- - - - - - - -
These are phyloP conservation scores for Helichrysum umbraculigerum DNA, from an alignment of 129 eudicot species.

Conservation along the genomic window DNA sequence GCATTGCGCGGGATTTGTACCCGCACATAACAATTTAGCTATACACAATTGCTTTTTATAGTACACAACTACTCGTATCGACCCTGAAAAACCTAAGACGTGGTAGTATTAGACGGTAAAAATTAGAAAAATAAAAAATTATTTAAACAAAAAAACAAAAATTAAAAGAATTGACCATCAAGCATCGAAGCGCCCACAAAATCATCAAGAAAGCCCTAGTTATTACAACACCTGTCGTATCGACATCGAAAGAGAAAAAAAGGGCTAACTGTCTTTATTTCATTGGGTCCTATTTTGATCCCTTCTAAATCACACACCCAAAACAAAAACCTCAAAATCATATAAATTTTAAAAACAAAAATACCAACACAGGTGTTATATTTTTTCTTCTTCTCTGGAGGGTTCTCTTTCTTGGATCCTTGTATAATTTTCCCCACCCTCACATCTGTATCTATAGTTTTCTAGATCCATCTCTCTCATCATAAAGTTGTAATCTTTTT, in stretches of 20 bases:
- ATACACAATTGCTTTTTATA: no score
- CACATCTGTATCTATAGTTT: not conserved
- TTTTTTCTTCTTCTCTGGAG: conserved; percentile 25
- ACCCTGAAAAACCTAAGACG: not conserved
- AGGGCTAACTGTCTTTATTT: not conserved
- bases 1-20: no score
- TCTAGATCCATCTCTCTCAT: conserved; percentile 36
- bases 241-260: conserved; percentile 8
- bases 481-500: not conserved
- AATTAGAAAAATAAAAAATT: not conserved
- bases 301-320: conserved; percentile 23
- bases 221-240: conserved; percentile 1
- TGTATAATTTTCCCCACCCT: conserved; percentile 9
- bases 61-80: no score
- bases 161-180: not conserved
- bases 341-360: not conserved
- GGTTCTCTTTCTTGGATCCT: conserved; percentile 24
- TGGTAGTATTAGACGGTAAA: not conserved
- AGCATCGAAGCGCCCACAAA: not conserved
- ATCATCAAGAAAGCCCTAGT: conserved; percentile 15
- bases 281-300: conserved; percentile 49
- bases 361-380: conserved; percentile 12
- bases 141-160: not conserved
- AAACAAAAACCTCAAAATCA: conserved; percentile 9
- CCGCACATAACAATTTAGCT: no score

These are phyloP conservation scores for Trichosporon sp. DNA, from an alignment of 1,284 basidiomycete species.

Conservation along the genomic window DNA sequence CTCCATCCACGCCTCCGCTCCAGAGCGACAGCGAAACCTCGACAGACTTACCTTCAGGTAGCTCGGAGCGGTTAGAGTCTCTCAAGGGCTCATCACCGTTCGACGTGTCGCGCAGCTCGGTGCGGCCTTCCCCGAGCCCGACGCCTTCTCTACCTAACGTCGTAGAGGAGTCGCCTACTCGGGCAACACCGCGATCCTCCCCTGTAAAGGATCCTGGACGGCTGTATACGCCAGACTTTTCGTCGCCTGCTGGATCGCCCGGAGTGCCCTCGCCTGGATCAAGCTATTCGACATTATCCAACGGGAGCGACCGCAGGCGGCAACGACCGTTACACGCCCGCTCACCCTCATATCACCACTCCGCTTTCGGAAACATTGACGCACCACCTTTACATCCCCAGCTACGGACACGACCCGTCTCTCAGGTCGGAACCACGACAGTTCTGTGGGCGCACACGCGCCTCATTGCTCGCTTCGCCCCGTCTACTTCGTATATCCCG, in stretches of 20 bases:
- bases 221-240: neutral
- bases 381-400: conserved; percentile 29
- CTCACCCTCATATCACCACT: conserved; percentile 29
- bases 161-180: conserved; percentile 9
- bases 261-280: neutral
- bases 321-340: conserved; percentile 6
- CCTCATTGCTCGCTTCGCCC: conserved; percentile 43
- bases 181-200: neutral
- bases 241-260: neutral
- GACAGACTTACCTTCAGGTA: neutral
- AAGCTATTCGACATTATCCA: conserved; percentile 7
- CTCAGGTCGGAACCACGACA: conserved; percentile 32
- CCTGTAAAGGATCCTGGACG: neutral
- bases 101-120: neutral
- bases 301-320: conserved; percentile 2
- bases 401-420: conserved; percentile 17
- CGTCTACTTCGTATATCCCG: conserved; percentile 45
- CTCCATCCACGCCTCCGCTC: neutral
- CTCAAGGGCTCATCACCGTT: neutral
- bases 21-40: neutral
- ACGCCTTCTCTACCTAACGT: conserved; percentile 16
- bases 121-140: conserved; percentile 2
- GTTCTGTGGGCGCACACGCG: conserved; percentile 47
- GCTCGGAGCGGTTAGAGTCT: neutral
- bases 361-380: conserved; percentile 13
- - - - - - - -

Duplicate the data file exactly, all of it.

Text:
These are phyloP conservation scores for Helichrysum umbraculigerum DNA, from an alignment of 129 eudicot species.

Conservation along the genomic window DNA sequence GCATTGCGCGGGATTTGTACCCGCACATAACAATTTAGCTATACACAATTGCTTTTTATAGTACACAACTACTCGTATCGACCCTGAAAAACCTAAGACGTGGTAGTATTAGACGGTAAAAATTAGAAAAATAAAAAATTATTTAAACAAAAAAACAAAAATTAAAAGAATTGACCATCAAGCATCGAAGCGCCCACAAAATCATCAAGAAAGCCCTAGTTATTACAACACCTGTCGTATCGACATCGAAAGAGAAAAAAAGGGCTAACTGTCTTTATTTCATTGGGTCCTATTTTGATCCCTTCTAAATCACACACCCAAAACAAAAACCTCAAAATCATATAAATTTTAAAAACAAAAATACCAACACAGGTGTTATATTTTTTCTTCTTCTCTGGAGGGTTCTCTTTCTTGGATCCTTGTATAATTTTCCCCACCCTCACATCTGTATCTATAGTTTTCTAGATCCATCTCTCTCATCATAAAGTTGTAATCTTTTT, in stretches of 20 bases:
- ATACACAATTGCTTTTTATA: no score
- CACATCTGTATCTATAGTTT: not conserved
- TTTTTTCTTCTTCTCTGGAG: conserved; percentile 25
- ACCCTGAAAAACCTAAGACG: not conserved
- AGGGCTAACTGTCTTTATTT: not conserved
- bases 1-20: no score
- TCTAGATCCATCTCTCTCAT: conserved; percentile 36
- bases 241-260: conserved; percentile 8
- bases 481-500: not conserved
- AATTAGAAAAATAAAAAATT: not conserved
- bases 301-320: conserved; percentile 23
- bases 221-240: conserved; percentile 1
- TGTATAATTTTCCCCACCCT: conserved; percentile 9
- bases 61-80: no score
- bases 161-180: not conserved
- bases 341-360: not conserved
- GGTTCTCTTTCTTGGATCCT: conserved; percentile 24
- TGGTAGTATTAGACGGTAAA: not conserved
- AGCATCGAAGCGCCCACAAA: not conserved
- ATCATCAAGAAAGCCCTAGT: conserved; percentile 15
- bases 281-300: conserved; percentile 49
- bases 361-380: conserved; percentile 12
- bases 141-160: not conserved
- AAACAAAAACCTCAAAATCA: conserved; percentile 9
- CCGCACATAACAATTTAGCT: no score

These are phyloP conservation scores for Trichosporon sp. DNA, from an alignment of 1,284 basidiomycete species.

Conservation along the genomic window DNA sequence CTCCATCCACGCCTCCGCTCCAGAGCGACAGCGAAACCTCGACAGACTTACCTTCAGGTAGCTCGGAGCGGTTAGAGTCTCTCAAGGGCTCATCACCGTTCGACGTGTCGCGCAGCTCGGTGCGGCCTTCCCCGAGCCCGACGCCTTCTCTACCTAACGTCGTAGAGGAGTCGCCTACTCGGGCAACACCGCGATCCTCCCCTGTAAAGGATCCTGGACGGCTGTATACGCCAGACTTTTCGTCGCCTGCTGGATCGCCCGGAGTGCCCTCGCCTGGATCAAGCTATTCGACATTATCCAACGGGAGCGACCGCAGGCGGCAACGACCGTTACACGCCCGCTCACCCTCATATCACCACTCCGCTTTCGGAAACATTGACGCACCACCTTTACATCCCCAGCTACGGACACGACCCGTCTCTCAGGTCGGAACCACGACAGTTCTGTGGGCGCACACGCGCCTCATTGCTCGCTTCGCCCCGTCTACTTCGTATATCCCG, in stretches of 20 bases:
- bases 221-240: neutral
- bases 381-400: conserved; percentile 29
- CTCACCCTCATATCACCACT: conserved; percentile 29
- bases 161-180: conserved; percentile 9
- bases 261-280: neutral
- bases 321-340: conserved; percentile 6
- CCTCATTGCTCGCTTCGCCC: conserved; percentile 43
- bases 181-200: neutral
- bases 241-260: neutral
- GACAGACTTACCTTCAGGTA: neutral
- AAGCTATTCGACATTATCCA: conserved; percentile 7
- CTCAGGTCGGAACCACGACA: conserved; percentile 32
- CCTGTAAAGGATCCTGGACG: neutral
- bases 101-120: neutral
- bases 301-320: conserved; percentile 2
- bases 401-420: conserved; percentile 17
- CGTCTACTTCGTATATCCCG: conserved; percentile 45
- CTCCATCCACGCCTCCGCTC: neutral
- CTCAAGGGCTCATCACCGTT: neutral
- bases 21-40: neutral
- ACGCCTTCTCTACCTAACGT: conserved; percentile 16
- bases 121-140: conserved; percentile 2
- GTTCTGTGGGCGCACACGCG: conserved; percentile 47
- GCTCGGAGCGGTTAGAGTCT: neutral
- bases 361-380: conserved; percentile 13